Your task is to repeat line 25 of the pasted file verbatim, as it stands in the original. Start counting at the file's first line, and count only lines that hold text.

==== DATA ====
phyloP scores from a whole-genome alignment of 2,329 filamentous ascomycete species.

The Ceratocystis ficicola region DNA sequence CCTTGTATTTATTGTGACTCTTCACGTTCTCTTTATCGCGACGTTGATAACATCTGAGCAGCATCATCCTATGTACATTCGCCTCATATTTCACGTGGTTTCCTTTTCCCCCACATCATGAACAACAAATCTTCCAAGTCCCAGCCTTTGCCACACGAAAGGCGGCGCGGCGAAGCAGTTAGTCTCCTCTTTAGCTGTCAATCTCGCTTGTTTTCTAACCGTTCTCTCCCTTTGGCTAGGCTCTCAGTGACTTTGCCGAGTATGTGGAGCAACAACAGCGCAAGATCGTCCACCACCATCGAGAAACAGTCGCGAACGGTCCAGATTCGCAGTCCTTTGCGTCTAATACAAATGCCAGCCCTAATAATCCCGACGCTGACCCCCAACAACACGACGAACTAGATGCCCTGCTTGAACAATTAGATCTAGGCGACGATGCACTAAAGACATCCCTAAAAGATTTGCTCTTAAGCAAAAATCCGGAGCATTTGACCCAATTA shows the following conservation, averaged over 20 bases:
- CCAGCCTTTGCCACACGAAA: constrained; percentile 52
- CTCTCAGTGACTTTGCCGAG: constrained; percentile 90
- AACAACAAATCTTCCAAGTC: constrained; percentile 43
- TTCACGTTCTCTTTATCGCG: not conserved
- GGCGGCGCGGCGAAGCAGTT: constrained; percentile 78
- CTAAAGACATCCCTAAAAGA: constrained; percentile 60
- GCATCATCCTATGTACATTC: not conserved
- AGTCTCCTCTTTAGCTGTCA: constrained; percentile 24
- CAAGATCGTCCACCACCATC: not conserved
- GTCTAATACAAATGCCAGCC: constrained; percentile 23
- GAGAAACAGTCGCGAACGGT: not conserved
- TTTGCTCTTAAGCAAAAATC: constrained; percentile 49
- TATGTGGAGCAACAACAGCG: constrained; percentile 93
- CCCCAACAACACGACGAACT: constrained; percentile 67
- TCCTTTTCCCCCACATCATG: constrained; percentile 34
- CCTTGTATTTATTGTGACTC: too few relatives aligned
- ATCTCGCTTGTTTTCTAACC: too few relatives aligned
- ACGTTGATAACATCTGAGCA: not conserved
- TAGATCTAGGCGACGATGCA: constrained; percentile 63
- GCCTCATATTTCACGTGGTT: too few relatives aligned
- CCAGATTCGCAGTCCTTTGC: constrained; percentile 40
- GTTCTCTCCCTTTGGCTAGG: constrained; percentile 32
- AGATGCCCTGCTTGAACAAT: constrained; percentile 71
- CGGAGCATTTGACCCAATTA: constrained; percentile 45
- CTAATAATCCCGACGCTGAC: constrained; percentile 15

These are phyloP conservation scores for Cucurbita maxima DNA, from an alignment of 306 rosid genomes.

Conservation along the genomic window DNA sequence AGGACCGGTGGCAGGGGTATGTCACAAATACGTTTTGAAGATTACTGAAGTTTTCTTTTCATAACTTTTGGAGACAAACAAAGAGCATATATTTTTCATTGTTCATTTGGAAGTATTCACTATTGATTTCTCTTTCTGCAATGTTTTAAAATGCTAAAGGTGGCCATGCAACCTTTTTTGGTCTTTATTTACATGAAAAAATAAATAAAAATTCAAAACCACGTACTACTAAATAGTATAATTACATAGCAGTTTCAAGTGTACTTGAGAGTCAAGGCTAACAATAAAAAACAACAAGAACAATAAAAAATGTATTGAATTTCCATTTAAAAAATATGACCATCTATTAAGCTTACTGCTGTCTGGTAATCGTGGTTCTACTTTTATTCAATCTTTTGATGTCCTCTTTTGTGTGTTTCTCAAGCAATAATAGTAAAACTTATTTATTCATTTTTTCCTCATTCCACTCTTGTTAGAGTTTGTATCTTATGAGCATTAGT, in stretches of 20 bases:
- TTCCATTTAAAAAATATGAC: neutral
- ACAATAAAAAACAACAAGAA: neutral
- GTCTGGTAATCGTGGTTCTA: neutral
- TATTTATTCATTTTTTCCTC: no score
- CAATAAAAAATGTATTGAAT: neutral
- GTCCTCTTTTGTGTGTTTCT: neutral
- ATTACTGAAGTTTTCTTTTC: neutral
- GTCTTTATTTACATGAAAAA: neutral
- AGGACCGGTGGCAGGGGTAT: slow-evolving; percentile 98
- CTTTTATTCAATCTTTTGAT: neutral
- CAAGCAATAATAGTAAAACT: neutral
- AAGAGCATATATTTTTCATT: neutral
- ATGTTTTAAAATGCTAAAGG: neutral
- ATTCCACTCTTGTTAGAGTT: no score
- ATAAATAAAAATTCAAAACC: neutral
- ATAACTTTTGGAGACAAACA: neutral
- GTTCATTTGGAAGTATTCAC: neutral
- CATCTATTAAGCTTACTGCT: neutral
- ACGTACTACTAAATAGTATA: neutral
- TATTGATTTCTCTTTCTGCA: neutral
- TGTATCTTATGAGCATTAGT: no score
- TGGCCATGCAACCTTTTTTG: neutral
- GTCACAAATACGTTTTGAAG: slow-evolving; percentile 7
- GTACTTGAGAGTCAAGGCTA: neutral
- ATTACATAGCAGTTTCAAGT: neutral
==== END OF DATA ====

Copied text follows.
- AGATGCCCTGCTTGAACAAT: constrained; percentile 71